Last week, we took a crack at the hacking incident that happened with the Hacking Team, an IT  company based in Italy whose primary clients are governments and law enforcement agencies. Below are direct links to the posts we pushed out in light of the company’s breach:

We also touched on a purported Steam keygen video that leads to the download of PUPs, a malvertising campaign with a twist, and—for our first “PUP Friday” post for the month—a program that claims to improve your PC’s speed.

Notable news stories and security related happenings:

  • Meet the Most Successful Malware on Google Play: Nearly 1M Users in 4 Months. “The holder of this dubious honor is a malware called “Cowboy Adventure”. It is a simple game made utilizing the popular 2D game engine “Platformer 2D”.  After careful analysis our team found a devious and scary reason behind its user growth.” (Source: Trustlook News)
  • Malware as a Service – Cyber Crime’s New Industry. “Organised criminal gangs (OCGs) are increasingly using software services of the type more usually associated with legitimate corporations to grow their operations. By offering ‘malware as a service’, OCGs are employing business models similar to those developed by legitimate companies in order to extend their global reach.” (Source: IT Pro Portal)
  • Nearly 5,000 New Android Malware Strains are Discovered Everyday. “New data from analytics firm G DATA is painting a disturbing picture. Its Q1 2015 Mobile Malware report suggests that nearly a half a million new malware strains were discovered in the first 3 months of this year. That’s a new case of Android malware every 18 seconds, or around 5,000 a day.” (Source: TechSpot)
  • Ad Fraud Malware Updating Flash on Infected PCs. “This technique is not something unique to ad fraud malware. Attackers have been known to patch the vulnerabilities they exploited to get on to a given machine as a way to keep other hackers out and some malware strains have been seen doing this, too.” (Source: Kaspersky’s ThreatPost)
  • Poor Security at JPS Preceded Cyber-Attack. “An investigation into the recent unauthorized access of personal information from the Japan Pension Service found that 99 percent of the files accessed were not protected by passwords, sources said.” (Source: The Japan News)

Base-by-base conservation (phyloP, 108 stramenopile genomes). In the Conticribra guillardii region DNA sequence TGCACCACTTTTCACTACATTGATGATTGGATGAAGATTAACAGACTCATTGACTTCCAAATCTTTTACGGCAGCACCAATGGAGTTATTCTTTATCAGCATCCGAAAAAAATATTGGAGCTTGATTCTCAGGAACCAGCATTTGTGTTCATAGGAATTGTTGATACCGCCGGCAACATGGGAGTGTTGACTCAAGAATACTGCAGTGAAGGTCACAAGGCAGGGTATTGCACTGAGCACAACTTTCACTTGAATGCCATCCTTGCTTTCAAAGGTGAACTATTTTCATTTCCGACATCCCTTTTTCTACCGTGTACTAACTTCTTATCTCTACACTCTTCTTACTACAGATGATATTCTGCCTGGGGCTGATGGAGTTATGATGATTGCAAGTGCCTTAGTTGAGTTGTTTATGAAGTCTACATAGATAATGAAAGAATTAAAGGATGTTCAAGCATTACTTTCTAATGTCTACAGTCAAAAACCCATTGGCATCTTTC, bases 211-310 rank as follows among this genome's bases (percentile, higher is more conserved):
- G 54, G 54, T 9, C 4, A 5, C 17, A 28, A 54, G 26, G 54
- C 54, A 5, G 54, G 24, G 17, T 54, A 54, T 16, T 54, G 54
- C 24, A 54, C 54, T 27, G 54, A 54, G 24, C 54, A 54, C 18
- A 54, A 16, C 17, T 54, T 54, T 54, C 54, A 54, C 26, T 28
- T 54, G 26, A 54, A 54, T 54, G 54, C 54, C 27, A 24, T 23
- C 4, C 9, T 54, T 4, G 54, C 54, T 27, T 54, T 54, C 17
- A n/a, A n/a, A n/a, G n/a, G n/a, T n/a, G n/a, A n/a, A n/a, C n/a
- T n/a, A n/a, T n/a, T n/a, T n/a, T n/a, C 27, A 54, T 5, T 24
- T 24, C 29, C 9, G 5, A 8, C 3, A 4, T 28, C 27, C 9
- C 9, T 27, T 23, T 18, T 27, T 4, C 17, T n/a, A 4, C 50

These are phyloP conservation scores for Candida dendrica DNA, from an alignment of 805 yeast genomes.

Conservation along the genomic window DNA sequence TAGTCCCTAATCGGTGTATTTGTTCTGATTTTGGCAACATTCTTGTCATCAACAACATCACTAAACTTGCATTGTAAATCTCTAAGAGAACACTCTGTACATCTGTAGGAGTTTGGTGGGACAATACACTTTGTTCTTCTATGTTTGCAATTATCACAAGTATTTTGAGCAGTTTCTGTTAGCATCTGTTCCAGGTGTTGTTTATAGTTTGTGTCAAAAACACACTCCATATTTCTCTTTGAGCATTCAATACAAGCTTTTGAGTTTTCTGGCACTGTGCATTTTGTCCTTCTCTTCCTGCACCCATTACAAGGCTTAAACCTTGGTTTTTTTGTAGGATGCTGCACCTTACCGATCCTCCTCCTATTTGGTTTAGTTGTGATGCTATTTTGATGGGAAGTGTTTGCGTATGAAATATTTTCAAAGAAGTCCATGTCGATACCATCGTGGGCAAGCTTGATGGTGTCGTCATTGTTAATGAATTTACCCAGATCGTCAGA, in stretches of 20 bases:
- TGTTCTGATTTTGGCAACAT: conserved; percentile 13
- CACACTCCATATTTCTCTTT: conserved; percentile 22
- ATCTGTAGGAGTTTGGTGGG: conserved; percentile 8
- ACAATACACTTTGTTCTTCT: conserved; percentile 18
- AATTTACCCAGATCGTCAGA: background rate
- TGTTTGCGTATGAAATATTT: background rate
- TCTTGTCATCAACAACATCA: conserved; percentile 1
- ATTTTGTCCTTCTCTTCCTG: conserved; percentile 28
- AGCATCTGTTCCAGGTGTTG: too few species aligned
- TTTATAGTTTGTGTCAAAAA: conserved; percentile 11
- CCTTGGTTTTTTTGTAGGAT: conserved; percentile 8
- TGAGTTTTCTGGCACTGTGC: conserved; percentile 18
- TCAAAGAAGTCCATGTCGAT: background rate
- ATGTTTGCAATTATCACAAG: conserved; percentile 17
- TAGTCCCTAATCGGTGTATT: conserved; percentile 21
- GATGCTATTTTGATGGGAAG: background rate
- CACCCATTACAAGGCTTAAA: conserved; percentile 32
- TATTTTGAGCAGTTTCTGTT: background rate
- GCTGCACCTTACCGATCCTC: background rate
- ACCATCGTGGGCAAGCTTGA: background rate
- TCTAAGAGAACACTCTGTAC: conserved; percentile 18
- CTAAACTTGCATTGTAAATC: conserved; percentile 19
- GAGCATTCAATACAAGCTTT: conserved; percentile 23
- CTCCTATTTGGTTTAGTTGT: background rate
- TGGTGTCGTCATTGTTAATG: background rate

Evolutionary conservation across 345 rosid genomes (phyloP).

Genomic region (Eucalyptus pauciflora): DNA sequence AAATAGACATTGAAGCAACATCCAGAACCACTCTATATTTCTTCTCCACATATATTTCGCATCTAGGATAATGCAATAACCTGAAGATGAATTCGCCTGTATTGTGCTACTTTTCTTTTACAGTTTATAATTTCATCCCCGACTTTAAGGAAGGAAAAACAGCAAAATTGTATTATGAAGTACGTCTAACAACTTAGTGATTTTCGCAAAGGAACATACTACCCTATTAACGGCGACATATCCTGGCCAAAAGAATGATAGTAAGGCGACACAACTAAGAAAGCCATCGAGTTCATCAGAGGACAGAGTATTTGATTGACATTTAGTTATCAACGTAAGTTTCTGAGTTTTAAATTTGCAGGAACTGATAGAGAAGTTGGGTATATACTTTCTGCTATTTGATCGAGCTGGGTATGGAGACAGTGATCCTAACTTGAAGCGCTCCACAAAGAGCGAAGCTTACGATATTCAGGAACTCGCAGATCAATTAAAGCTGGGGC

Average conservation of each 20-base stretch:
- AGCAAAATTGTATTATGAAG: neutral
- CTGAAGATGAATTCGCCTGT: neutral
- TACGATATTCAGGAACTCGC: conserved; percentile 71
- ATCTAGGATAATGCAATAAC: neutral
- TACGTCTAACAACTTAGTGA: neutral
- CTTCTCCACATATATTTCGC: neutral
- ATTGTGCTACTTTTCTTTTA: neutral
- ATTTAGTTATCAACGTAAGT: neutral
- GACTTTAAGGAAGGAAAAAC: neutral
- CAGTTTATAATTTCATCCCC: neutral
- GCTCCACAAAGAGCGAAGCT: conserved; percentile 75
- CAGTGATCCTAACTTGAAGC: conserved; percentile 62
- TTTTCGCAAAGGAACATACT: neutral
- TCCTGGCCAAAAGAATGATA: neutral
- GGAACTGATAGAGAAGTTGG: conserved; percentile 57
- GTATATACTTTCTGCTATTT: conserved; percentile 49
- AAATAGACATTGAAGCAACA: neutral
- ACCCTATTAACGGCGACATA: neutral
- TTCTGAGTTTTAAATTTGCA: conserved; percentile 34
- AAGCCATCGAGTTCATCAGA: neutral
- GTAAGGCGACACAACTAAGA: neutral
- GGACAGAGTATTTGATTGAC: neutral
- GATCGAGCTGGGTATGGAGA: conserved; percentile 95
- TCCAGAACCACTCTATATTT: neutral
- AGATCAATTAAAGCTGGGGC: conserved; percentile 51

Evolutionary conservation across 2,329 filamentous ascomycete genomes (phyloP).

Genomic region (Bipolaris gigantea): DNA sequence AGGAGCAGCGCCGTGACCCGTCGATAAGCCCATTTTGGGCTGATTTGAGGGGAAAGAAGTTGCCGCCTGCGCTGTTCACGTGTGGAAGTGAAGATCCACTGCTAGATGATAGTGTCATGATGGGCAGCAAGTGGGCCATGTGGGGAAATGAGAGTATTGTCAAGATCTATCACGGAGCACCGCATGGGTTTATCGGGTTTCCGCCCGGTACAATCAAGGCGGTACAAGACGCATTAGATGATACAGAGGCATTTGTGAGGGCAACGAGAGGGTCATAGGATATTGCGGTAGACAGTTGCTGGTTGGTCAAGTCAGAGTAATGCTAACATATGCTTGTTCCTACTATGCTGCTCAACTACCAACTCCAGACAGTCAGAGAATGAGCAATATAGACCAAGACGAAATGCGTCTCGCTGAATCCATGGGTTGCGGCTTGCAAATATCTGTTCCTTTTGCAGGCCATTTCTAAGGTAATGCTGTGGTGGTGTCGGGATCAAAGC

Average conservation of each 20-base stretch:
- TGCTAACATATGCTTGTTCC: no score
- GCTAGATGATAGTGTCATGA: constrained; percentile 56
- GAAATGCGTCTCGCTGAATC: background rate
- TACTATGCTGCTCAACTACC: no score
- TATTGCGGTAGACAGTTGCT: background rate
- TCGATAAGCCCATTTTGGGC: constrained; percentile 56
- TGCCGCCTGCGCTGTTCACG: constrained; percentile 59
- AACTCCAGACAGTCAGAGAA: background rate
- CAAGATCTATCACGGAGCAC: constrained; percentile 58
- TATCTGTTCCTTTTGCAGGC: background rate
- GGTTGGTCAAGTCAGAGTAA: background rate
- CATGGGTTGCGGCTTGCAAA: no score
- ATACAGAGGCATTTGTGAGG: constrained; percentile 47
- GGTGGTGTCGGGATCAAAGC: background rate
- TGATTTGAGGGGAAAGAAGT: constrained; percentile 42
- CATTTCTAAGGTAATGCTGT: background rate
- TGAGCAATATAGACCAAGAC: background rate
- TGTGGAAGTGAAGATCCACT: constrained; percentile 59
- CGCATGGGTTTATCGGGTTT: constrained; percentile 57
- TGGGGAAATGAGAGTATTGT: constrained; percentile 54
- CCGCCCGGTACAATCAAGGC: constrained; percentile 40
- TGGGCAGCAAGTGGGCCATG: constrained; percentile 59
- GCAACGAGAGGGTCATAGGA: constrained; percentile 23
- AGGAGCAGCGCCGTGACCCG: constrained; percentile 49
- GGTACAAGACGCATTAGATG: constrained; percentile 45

• Android Malware Masquerades as Nintendo Game Emulator. “Palo Alto Networks found three variants of the malware, which it calls Gunpoder, masquerading as emulator applications used to play Nintendo games. Gunpoder apps can do a variety of invasive actions, including collecting bookmarks and browser histories, sending itself to other people over SMS, showing fraudulent advertisements and executing other code.” (Source: CSO Online)
  • Meet the Hackers Who Break into Microsoft and Apple to Steal Insider Info. “Alternately known as Morpho and Wild Neutron, the group has been active since at least 2011, penetrating companies in the technology, pharmaceutical, investment, and healthcare industries, as well as law firms and firms involved in corporate mergers and acquisitions.” (Source: Ars Technica)
  • The Rise Of Social Media Botnets. “In the social Internet, building a legion of interconnected bots — all accessible from a single computer — is quicker and easier than ever before.” (Source: Dark Reading)
  • Did Hackers Remotely Execute ‘Unexplained’ Commands on German Patriot Missile Battery? “There’s a gigantic difference between something being hackable and that something actually being hacked – especially when talking about hackers taking over weapon systems such as Patriot anti-aircraft missile defense batteries.” (Source: Computer World)
  • “Internet Capacity Warning” Phishing Scam Aims to Steal Your Login Details. “Internet users are receiving an email that claims to be sent from the “Information technology Services’ Support Department.” It informs users that their internet capacity has reached 70% and, therefore, they need to contact support department to avoid problems.” (Source: HackRead)
  • DDoS Ransom Notes: Why Paying Up Will Get You Nowhere. “DDoS attacks may stem from ideological or political differences, and in some instances they can even be equated with a hate crime when certain groups are targeted. The other main causes of DDoS attacks essentially come down to script kiddies being script kiddies.” (Source: Information Age)

Safe surfing, everyone!

The Malwarebytes Labs Team